Skip to contents
Outdoors

World Cup schedule adds Alpine ski races at 2 more U.S. sites, including Aspen

Men's super-G and downhill events will be held March 3-5 in Aspen

A ski racer picks up speed in the alpine downhill event during the FIS (Fédération Internationale de Ski) competition Sunday, April 11, 2021, at Aspen Highlands Ski Resort, CO. (Hugh Carey, Special to The Colorado Sun)

PARK CITY, Utah — The World Cup circuit will be making two more ski racing stops in the United States by adding Alpine events at Palisades Tahoe in California and Aspen, Colorado.

U.S. Ski & Snowboard announced the new competitions Tuesday, which will join two American stops already on the schedule: Killington, Vermont, and Beaver Creek, Colorado. It’s the most World Cup Alpine stops on American snow in a season since 1996-97.

TODAY’S UNDERWRITER

“The expansion gives us a signature opportunity to bring more attention to the sport domestically and inspire the next generation of U.S. athletes,” U.S. Ski & Snowboard president and CEO Sophie Goldschmidt said in a statement.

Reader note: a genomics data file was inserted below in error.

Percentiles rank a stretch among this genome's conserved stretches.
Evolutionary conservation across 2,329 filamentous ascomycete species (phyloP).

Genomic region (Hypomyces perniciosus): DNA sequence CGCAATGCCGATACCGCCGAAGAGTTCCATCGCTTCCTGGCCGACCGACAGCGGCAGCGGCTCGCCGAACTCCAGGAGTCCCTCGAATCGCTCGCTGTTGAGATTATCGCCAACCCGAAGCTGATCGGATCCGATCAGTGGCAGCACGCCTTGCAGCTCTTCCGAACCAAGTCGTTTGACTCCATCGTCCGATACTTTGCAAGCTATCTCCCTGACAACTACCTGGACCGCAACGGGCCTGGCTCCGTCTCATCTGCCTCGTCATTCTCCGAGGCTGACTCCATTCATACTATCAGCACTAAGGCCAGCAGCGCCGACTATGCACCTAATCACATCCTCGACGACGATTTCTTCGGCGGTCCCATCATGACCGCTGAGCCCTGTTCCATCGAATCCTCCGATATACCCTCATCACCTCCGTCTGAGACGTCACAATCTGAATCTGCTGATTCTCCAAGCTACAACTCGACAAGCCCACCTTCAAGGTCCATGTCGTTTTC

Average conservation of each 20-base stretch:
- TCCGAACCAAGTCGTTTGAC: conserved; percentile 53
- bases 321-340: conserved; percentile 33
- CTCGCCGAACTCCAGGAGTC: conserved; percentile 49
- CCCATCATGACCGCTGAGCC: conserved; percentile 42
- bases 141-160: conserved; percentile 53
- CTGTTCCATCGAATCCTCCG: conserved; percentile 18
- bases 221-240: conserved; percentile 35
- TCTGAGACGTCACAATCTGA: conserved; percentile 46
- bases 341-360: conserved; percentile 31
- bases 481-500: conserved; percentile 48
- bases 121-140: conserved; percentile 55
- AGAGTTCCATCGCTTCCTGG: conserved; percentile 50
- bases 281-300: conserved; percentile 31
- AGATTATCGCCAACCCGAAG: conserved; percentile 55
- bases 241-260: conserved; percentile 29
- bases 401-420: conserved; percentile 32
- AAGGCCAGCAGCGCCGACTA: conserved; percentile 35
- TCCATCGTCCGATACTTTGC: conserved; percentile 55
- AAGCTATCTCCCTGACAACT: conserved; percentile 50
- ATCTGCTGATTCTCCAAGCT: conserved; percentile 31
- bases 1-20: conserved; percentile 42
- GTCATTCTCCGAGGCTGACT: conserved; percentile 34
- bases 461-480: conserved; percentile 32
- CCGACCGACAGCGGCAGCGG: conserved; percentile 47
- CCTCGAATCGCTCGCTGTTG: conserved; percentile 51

The first World Cup stop in the U.S. this upcoming season will be when four-time World Cup overall winner Mikaela Shiffrin takes center stage over Thanksgiving weekend for a women’s slalom and giant slalom in Killington. A week later, Beijing Olympic super-G silver medalist Ryan Cochran-Siegle and the men’s tour take part in a super-G and two downhills along the Birds of Prey course in Beaver Creek.

Typically, that’s where the U.S. portion of the Alpine racing slate ends as the World Cup tour returns to Europe. But this season the men will be returning. There will be slalom and giant slalom races Feb. 25-26 in Palisades Tahoe. That’s followed by a men’s super-G and downhill events March 3-5 in Aspen, according to a provisionally approved schedule by the International Ski Federation (FIS).

The last time the Palisades Tahoe venue hosted a World Cup event was March 10-11, 2017, when Shiffrin won giant slalom and slalom races.

The slopes in Aspen have hosted several World Cup events for men and women. It also was the site of the World Cup Finals in 2017, where Lindsey Vonn finished runner-up in the downhill and Shiffrin wound up second in a slalom.



We believe vital information needs to be seen by the people impacted, whether it’s a public health crisis, investigative reporting or keeping lawmakers accountable. This reporting depends on support from readers like you.